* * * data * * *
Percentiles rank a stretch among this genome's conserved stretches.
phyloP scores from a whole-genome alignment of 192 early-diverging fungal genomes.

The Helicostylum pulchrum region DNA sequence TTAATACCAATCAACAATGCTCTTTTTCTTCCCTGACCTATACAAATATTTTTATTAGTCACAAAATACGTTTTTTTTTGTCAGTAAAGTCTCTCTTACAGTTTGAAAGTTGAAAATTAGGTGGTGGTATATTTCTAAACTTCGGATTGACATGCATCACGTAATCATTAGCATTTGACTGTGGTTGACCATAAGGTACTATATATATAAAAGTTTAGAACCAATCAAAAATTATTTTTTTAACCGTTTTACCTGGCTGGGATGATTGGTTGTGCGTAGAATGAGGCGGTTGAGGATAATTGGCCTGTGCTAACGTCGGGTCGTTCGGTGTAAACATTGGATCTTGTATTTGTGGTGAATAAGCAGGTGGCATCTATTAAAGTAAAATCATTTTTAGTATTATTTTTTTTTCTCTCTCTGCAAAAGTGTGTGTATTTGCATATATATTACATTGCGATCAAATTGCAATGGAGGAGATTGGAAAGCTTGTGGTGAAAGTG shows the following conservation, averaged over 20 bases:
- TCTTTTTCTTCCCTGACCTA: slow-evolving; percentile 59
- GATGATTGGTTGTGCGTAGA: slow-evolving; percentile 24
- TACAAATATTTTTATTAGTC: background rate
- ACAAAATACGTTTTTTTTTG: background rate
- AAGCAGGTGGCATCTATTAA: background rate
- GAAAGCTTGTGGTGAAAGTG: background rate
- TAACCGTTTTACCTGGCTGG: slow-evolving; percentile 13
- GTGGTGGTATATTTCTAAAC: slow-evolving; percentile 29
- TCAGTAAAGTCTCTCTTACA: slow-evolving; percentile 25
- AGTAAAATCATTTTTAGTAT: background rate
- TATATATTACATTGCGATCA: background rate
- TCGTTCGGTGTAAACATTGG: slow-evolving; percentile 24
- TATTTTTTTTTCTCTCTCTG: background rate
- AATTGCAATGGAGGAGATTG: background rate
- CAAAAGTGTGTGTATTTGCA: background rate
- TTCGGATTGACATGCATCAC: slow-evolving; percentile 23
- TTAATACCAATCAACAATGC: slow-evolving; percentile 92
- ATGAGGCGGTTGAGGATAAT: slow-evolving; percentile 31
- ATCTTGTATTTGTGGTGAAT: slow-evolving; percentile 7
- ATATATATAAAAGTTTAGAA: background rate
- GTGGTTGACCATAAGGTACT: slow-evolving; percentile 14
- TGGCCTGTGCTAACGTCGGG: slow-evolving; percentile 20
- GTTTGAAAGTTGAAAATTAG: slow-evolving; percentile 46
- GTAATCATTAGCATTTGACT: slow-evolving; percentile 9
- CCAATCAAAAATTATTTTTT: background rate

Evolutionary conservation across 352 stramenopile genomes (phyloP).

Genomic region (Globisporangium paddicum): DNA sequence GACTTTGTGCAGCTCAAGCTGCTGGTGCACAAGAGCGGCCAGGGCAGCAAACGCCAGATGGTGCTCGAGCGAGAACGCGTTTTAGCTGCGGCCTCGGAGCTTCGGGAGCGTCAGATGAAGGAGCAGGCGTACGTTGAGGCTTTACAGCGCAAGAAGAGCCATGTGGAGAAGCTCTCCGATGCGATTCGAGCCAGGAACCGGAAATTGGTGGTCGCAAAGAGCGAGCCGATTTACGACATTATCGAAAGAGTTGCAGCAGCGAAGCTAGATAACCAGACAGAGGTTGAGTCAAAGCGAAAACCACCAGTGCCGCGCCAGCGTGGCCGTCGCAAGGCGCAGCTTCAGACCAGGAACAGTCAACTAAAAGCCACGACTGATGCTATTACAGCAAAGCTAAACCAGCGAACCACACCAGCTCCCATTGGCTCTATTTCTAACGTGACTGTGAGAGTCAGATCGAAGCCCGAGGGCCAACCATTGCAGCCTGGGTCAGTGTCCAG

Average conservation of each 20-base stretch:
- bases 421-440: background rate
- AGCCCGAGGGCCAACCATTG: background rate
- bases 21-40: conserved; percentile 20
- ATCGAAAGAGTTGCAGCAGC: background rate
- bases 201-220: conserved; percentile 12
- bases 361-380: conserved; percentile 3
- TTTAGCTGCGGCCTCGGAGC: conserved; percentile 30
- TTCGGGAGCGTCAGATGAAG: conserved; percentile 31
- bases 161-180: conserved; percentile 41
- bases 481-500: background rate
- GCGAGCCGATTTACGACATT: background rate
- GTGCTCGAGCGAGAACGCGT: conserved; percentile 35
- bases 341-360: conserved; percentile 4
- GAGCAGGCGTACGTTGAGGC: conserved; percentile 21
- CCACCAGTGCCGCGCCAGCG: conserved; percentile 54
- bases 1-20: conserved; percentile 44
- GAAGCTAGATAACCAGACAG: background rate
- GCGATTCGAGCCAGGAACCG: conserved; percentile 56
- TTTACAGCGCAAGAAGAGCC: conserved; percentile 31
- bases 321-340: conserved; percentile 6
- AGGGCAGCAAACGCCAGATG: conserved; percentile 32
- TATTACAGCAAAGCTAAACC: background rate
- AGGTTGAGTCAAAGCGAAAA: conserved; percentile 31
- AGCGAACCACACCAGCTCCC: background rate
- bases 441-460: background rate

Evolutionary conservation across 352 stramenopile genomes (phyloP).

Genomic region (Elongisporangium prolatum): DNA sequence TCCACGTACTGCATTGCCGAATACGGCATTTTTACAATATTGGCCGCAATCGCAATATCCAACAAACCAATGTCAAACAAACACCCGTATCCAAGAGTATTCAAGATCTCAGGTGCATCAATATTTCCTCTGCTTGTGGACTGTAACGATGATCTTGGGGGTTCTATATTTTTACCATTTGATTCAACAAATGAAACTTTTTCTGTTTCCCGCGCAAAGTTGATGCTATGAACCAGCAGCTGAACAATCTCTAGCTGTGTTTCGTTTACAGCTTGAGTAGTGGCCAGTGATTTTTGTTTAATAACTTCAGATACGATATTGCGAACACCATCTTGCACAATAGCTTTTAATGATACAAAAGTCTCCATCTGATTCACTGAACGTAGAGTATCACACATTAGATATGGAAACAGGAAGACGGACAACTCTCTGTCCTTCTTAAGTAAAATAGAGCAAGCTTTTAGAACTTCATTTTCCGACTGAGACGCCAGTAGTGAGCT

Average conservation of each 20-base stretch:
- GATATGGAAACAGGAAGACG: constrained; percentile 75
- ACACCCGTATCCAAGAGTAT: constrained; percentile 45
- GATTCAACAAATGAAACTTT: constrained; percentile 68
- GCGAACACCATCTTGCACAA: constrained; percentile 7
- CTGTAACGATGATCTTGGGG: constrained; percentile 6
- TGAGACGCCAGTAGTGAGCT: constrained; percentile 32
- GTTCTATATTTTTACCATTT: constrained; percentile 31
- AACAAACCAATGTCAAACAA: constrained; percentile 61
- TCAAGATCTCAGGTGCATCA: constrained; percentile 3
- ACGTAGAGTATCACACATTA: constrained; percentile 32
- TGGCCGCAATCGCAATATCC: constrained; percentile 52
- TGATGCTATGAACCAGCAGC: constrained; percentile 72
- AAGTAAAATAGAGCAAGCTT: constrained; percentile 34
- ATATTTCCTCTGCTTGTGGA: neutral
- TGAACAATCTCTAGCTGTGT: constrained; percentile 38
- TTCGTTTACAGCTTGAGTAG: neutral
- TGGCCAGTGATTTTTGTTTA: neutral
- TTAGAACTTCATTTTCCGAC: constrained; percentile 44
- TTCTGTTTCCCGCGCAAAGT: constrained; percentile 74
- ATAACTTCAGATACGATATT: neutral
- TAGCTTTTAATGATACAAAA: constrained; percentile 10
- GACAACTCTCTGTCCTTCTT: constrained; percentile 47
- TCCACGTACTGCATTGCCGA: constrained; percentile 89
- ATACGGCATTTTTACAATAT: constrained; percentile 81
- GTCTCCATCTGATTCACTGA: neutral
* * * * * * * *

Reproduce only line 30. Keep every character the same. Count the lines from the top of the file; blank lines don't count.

Genomic region (Globisporangium paddicum): DNA sequence GACTTTGTGCAGCTCAAGCTGCTGGTGCACAAGAGCGGCCAGGGCAGCAAACGCCAGATGGTGCTCGAGCGAGAACGCGTTTTAGCTGCGGCCTCGGAGCTTCGGGAGCGTCAGATGAAGGAGCAGGCGTACGTTGAGGCTTTACAGCGCAAGAAGAGCCATGTGGAGAAGCTCTCCGATGCGATTCGAGCCAGGAACCGGAAATTGGTGGTCGCAAAGAGCGAGCCGATTTACGACATTATCGAAAGAGTTGCAGCAGCGAAGCTAGATAACCAGACAGAGGTTGAGTCAAAGCGAAAACCACCAGTGCCGCGCCAGCGTGGCCGTCGCAAGGCGCAGCTTCAGACCAGGAACAGTCAACTAAAAGCCACGACTGATGCTATTACAGCAAAGCTAAACCAGCGAACCACACCAGCTCCCATTGGCTCTATTTCTAACGTGACTGTGAGAGTCAGATCGAAGCCCGAGGGCCAACCATTGCAGCCTGGGTCAGTGTCCAG